Something You Do With Your Ears

I’ve wanted to write something about this piece for a while now: Concubia Nocte by Jacopo Baboni-Schilingi.

I first heard it on the CBC as I was going to bed.  I had just finished my nightly rituals and was setting my alarm, clicking it past the radio option to the alarm-radio option, and happened to end up on the CBC feed which was broadcasting their contractually-obligated-fifteen-minutes-of-written-down-music-by-people-who-aren’t-dead commonly referred to as, The Signal. I heard enough of the preamble to pick out that the title of the piece was Concubia Nocte and that it was for live electronics and a solo singer.  The singer in this case was Rosemarie van der Hooft who trained in early music but has been blazing a trail into the bowels of contemporary music.  Her voice was a big reason that the piece worked for me.  I know the opera camp will start lecturing me on how this particular style of singing is a minefield of tension and a regular rest stop on the highway to vocal oblivion but I.  Just.  Love.  It.  I realize the idea is that the freely vibrating voice commonly associated with opera is vibrating because it has less tension.  But that doesn’t mean it’s my ideal quality.  I love the sound of pure pitch with nothing but the most hesitant exit chuckle of a vibrato to sweeten the tone.  It’s almost an aroma.  Pure sex for the nostrils.  Except for your ears.

So, to digress, I was big into the voice but the piece itself is the real star.  It clocks in at a flippant radio-defying 20 minutes and is dedicated to the late Luciano Berio.  An approximate translation of the title seems to be something along the lines of, “The First Sleep Of Night”.  The piece is full of wide textures punctured by prickling sub-surface effects that evoke the huge depths hinted at in the title with breathtaking effectiveness.  Without a score in hand, I’m unable to post excerpts.  One of the gnarliest effects was having a section featuring a series of rapid lines sung by the soloist looped in order to build a sort of vapor of sound.  When the consonants pop out of the cloud, the tandem effect is that of a dark cloud crackling with energy.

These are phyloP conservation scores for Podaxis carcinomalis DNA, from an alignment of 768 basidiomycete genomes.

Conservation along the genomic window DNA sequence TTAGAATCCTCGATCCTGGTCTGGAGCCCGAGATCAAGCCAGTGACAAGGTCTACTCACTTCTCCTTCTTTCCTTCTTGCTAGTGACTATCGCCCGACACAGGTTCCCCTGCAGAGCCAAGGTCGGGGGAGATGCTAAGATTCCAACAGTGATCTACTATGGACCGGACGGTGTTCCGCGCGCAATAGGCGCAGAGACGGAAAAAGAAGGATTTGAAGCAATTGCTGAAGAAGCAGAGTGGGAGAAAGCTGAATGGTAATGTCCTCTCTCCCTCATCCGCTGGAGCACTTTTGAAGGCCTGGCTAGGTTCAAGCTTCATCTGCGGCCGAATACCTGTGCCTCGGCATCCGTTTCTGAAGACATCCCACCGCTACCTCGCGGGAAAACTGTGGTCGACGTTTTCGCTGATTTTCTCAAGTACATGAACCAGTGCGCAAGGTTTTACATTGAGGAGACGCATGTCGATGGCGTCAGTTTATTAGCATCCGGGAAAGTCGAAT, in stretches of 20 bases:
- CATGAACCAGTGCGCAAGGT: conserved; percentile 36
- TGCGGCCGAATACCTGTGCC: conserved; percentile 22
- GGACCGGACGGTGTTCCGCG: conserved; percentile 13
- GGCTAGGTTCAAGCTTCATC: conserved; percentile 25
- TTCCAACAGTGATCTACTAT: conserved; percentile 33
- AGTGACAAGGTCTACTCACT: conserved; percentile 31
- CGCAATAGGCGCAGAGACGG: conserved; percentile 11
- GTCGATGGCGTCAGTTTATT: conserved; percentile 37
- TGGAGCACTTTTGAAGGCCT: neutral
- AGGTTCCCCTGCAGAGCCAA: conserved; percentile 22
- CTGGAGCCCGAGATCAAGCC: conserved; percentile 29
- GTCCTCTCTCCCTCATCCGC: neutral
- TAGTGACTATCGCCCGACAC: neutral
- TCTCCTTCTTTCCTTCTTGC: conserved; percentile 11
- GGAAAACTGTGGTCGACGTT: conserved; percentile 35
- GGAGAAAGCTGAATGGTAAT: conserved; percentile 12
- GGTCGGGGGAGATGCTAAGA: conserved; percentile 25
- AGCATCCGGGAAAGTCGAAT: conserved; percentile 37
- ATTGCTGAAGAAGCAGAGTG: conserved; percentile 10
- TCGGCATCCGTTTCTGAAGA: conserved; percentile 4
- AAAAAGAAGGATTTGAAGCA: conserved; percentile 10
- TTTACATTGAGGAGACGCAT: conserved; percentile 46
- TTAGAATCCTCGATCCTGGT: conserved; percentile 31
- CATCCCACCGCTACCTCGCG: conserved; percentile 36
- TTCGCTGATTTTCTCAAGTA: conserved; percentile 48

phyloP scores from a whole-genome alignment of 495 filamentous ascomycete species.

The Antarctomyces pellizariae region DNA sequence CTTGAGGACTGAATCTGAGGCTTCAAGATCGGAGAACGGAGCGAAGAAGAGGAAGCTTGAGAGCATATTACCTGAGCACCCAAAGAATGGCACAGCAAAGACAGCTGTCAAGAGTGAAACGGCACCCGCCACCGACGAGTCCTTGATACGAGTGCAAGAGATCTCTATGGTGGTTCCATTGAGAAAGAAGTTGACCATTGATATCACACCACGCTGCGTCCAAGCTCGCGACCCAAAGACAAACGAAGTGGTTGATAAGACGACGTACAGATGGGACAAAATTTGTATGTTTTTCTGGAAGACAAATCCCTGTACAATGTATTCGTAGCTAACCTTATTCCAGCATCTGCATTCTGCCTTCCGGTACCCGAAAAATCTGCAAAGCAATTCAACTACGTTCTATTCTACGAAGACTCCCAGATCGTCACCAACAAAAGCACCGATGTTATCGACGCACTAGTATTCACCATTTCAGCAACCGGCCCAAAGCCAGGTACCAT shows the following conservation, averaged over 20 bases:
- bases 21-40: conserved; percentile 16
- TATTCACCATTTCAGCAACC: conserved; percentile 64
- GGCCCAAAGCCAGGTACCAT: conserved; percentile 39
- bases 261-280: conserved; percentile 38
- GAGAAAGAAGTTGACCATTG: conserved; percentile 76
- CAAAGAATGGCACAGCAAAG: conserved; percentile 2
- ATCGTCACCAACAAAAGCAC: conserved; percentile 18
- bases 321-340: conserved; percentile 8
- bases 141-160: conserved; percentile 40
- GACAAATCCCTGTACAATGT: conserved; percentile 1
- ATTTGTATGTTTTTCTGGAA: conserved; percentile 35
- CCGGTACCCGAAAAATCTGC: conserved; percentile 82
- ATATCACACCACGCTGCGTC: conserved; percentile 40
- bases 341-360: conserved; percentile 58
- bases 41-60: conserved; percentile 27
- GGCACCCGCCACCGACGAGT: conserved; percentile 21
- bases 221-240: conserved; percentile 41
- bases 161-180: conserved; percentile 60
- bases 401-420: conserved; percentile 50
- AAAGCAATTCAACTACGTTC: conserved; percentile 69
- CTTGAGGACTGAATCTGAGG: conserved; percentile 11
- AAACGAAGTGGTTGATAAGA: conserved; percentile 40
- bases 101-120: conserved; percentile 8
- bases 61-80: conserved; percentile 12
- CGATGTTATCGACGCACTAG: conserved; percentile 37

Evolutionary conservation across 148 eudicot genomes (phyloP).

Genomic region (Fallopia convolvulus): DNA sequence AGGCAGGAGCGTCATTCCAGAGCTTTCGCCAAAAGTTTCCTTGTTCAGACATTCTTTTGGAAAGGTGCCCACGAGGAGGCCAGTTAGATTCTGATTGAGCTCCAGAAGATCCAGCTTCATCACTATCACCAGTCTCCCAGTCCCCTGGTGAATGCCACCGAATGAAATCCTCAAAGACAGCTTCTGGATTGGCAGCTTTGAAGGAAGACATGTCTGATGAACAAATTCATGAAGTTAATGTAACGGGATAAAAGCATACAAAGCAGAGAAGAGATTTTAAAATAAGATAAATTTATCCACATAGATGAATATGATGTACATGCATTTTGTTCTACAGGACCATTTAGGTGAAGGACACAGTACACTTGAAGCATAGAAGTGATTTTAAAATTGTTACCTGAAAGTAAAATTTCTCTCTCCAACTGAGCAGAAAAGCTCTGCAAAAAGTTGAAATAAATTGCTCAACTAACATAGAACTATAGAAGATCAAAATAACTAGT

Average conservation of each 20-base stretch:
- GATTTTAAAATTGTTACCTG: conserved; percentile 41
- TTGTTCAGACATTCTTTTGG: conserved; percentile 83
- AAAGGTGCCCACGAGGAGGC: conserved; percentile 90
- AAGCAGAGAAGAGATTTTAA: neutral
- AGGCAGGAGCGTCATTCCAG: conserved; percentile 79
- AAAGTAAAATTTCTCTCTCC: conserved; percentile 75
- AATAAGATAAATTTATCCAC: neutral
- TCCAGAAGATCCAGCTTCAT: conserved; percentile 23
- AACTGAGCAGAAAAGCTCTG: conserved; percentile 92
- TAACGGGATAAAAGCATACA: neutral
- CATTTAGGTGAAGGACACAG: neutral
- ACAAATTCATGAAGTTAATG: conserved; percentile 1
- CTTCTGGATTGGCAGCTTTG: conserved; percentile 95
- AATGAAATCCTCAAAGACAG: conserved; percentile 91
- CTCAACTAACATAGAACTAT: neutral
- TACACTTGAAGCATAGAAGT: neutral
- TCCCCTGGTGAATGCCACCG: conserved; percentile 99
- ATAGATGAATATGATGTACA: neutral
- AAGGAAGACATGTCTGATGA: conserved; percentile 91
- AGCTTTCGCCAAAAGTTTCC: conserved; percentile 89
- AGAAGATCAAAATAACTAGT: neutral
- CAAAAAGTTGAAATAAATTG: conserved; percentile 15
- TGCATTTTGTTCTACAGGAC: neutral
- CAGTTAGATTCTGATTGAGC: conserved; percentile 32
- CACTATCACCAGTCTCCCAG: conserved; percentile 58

I suppose the most extra-musical aspect of the piece that excited me (And the increasing frequency at which this comes up makes me think I’m at the cusp of learning something important about myself, life, an everything else) was the economy of it.  We have a huge piece of music (20 minutes of huge to be precise) that is about a huge theme that we all have in common (It doesn’t get much more penultimate than death now does it?) set for the most modest of resources (Some lady with a laptop computer).  Now compare that with THIS. It’s practically from another planet.

I’ve uploaded an mp3 I ripped from the podcast.  Enjoy!

Concubia Nocte, by Jacopo Baboni-Schilingi

Recording posted with permission of the composer.

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